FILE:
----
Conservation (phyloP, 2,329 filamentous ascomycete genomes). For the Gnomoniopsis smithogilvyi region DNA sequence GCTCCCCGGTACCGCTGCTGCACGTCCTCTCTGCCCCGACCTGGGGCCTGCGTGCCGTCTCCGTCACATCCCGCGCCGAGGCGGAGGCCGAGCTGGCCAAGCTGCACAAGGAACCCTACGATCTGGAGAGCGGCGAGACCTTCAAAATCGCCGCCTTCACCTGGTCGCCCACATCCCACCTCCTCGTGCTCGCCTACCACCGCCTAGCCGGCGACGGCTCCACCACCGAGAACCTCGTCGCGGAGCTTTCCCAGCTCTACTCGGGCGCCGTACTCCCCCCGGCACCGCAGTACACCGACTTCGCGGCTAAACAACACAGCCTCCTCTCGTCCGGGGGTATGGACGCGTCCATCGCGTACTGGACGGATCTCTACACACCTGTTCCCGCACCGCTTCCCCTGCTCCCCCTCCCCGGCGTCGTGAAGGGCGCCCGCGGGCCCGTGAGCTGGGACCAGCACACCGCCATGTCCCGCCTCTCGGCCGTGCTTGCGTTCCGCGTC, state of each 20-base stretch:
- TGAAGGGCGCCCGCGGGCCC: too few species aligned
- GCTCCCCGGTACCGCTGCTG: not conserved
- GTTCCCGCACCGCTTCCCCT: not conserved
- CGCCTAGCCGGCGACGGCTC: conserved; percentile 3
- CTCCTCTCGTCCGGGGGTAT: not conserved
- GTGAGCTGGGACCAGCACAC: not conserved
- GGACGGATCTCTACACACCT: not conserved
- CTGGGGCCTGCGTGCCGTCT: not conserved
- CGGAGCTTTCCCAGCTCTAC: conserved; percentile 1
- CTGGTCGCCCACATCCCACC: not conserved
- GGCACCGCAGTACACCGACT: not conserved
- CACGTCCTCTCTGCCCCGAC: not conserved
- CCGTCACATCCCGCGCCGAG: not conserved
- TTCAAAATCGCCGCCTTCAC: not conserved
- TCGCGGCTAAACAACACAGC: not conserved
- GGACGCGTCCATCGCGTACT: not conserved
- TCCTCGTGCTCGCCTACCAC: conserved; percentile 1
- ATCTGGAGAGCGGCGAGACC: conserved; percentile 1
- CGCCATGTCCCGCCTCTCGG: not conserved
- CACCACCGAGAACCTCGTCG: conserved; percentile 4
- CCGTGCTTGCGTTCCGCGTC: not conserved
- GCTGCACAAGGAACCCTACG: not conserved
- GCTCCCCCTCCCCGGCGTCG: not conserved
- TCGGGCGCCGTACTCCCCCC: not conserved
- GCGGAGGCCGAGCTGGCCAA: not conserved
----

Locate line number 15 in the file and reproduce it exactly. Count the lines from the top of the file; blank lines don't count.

- TTCAAAATCGCCGCCTTCAC: not conserved